“The Blacker the Berry” Paints Vivid Picture of American History

The roots of racism in America can be traced back to the 1500s, when the first enslaved people were brought along the Middle Passage from West Africa to the Caribbean Islands and what would become the southeastern United States. The institution of slavery lasted for more than three centuries in the Western Hemisphere, with the importation of enslaved people to this area of the globe ending in 1808 and the practice of enslaving people ending shortly after the American Civil War. But racism in America, extreme prejudice taken against African-American people, has existed up until today, even through the Jim Crow and Civil Rights Movement era.

Given this context, when an artist writes a song about institutionalized racism in America, it is difficult for it not to sound cliche or dissolve into the basic moral of “everyone is human and should be treated equally.” But Kendrick Lamar’s The Blacker the Berry creates raw images of America’s institutionalized racism from both sides that make the song last in the listener’s mind as poetry.

The song begins with an interlude that seems to be from the perspective of a white slaveowner. At the end of each line, the perspective switches to that of a black person being sold into slavery.

Everything black, I don’t want black (they want us to bow) / I want everything black, I ain’t need black (down to our knees) / Some white, some black, I ain’t mean black (and pray to the God) / I want everything black (we don’t believe)

The Blacker the Berry, Interlude

Each line of the first stanza begins with a white slaveowner who wants to purchase an enslaved person — he “want(s) black” but at the same time does not — and ends with the perspective of a black person thinking the thoughts the slaveowner doesn’t want them to think. The black person knows the manipulation and unfair labor they are about to endure, but cannot speak up to the white slaveowner, who makes all the choices and holds all the power. The idea of songwriting from the perspectives of the oppressor and the oppressed, rather than from a modern-day perspective, is what makes this song vivid poetry.

Lamar’s lyrics shift through time into the first verse, when the black man is a free, independent person who thinks what he wants to think and says what he wants to say. In this verse, he seems to being prosecuted for a crime illustrated in the bridge (“six in the morn / fire in the street”).

I’m the biggest hypocrite of 2015 / Once I finish this witnesses will convey just what I mean / Been feelin’ this way since I was sixteen, came to my senses / You never liked us anyway, fuck your friendship, I meant it

The Blacker the Berry, Verse 1

Back in the present, Lamar portrays the speaker as someone who is angry at the treatment of black people throughout history. He seems to be predicting what the white man is about to say (“I’m the biggest hypocrite of 2015”). He responds by telling the white man that he has come to his senses since his youth. This heated exchange conveyed through the mind of the oppressed illustrates modern-day racial stereotypes without directly saying them.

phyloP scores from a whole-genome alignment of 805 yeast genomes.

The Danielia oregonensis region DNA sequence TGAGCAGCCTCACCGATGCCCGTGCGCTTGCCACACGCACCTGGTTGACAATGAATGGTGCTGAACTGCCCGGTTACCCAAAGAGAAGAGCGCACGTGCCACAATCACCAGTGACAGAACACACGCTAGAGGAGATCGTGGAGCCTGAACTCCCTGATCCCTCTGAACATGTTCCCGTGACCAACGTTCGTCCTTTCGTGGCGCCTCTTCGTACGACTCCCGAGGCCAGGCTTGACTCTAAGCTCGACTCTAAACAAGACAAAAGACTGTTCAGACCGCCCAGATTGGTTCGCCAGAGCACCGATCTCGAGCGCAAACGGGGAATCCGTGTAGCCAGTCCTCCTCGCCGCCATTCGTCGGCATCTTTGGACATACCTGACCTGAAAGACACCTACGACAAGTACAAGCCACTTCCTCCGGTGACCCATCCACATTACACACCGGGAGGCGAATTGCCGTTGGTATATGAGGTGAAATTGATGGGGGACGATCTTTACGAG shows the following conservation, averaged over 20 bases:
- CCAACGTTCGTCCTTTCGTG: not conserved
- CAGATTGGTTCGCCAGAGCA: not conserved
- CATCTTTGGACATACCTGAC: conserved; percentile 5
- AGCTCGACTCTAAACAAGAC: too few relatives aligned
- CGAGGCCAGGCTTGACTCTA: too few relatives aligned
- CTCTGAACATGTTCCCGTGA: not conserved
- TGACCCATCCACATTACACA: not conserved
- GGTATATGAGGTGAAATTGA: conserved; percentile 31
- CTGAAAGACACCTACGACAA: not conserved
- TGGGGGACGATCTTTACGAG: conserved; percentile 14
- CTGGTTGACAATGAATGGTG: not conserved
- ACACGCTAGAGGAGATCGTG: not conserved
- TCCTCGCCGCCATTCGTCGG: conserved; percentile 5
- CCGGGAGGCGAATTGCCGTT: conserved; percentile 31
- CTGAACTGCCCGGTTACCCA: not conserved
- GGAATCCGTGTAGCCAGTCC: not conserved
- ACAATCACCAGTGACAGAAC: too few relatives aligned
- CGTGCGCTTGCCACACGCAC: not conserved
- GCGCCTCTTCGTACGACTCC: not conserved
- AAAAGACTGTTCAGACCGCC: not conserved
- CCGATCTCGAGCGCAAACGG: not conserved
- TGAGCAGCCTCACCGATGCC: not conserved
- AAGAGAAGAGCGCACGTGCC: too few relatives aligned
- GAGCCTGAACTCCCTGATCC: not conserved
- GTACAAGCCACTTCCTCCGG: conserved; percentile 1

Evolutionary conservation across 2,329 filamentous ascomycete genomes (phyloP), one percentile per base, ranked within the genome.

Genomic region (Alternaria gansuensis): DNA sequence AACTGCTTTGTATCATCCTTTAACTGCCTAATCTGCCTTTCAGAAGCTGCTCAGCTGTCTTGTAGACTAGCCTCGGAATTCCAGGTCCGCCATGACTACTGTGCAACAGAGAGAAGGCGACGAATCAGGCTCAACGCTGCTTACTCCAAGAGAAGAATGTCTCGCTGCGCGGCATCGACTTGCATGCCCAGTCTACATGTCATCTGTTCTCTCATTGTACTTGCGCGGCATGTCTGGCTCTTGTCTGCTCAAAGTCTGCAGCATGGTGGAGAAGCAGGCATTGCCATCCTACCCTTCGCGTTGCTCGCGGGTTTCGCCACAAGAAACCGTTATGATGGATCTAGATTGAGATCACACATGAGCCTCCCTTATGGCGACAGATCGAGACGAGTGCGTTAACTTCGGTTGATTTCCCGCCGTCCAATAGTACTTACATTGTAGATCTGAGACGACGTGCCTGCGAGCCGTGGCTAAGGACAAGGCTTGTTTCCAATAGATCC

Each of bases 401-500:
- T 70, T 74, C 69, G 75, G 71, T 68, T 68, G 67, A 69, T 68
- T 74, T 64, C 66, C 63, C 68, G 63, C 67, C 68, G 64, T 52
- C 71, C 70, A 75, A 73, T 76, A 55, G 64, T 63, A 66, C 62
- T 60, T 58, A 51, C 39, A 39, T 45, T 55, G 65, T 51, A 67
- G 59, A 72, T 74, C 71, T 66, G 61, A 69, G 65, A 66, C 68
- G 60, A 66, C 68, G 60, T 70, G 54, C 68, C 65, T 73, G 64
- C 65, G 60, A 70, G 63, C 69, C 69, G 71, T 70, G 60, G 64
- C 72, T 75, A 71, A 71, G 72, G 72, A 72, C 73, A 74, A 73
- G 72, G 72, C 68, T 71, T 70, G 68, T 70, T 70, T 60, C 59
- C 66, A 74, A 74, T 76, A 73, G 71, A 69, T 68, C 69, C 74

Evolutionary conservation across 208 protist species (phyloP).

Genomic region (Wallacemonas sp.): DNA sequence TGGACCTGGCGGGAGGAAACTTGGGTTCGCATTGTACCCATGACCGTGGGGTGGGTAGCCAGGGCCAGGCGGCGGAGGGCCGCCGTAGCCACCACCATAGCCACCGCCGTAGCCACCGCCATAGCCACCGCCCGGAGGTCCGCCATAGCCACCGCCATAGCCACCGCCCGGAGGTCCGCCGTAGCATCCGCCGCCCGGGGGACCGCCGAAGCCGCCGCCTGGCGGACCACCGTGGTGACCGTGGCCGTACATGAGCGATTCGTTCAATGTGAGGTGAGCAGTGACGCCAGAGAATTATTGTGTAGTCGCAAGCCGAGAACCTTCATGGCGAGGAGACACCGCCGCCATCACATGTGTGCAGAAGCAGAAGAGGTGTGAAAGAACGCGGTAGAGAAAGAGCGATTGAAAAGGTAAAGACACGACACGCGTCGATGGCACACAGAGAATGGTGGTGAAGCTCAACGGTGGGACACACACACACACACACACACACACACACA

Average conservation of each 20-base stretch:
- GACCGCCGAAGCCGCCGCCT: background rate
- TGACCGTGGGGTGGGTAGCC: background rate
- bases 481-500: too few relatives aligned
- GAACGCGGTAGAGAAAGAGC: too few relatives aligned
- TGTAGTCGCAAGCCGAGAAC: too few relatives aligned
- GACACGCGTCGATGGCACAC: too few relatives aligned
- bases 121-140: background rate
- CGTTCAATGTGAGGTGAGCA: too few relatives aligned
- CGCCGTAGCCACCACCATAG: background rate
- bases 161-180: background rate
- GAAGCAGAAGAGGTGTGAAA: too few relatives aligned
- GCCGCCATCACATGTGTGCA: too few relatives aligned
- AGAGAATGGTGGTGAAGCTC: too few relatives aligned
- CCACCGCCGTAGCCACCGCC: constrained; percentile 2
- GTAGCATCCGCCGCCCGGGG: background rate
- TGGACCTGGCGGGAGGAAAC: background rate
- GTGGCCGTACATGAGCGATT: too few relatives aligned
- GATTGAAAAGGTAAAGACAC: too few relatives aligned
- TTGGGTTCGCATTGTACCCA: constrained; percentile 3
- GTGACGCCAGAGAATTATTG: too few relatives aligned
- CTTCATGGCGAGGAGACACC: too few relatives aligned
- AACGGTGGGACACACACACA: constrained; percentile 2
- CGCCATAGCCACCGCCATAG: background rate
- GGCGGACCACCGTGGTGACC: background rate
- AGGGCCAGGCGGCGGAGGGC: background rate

Every song is a poem, as long as it does not preach morals by giving the listener direct thoughts from the lyricist’s mind. A song is what you make of it, but you can only make something of it if it forces you to think about the lyricist’s emotions and motive for writing the song.

This is what “The Blacker the Berry” does, and this is what makes track 13 of “To Pimp a Butterfly” pure poetry. Switching back and forth between past and present, Lamar forces the listener not to hyperfocus on present-day racial prejudice (as songs like Lil Baby’s The Bigger Picture do), but to think about the centuries-long institution that made this racial prejudice come to be.

Continuing to switch back and forth between past (“Woi, we feel a whole heap of pain, cah’ we black / And man a say they put me inna chains, cah’ we black”) and present (“You hate me, don’t you? … Muscle cars like pull ups, show you what these big wheels ’bout”), Lamar calls out white people on their generational oppression of black people, pointing to the success black men such as him have today.

Before the outro, Lamar raps his final verse with defiance, establishing pride in his culture and racism as a generational issue.

The plot is bigger than me, it’s generational hatred / It’s genocism, it’s grimy, little justification / I’m African-American, I’m African / I’m Black as the heart of a fuckin’ Aryan”

The Blacker the Berry, Verse 3

In Lamar’s last verse, he creates a call to action for the future, implementing all tenses into an issue that has defined American history.

2 thoughts on ““The Blacker the Berry” Paints Vivid Picture of American History

  1. Sofia W

    I really like the points you made and I especially liked the way you tracked the changes over time. I also thought the way you tracked the shifts in perspective of black and white.

    Like

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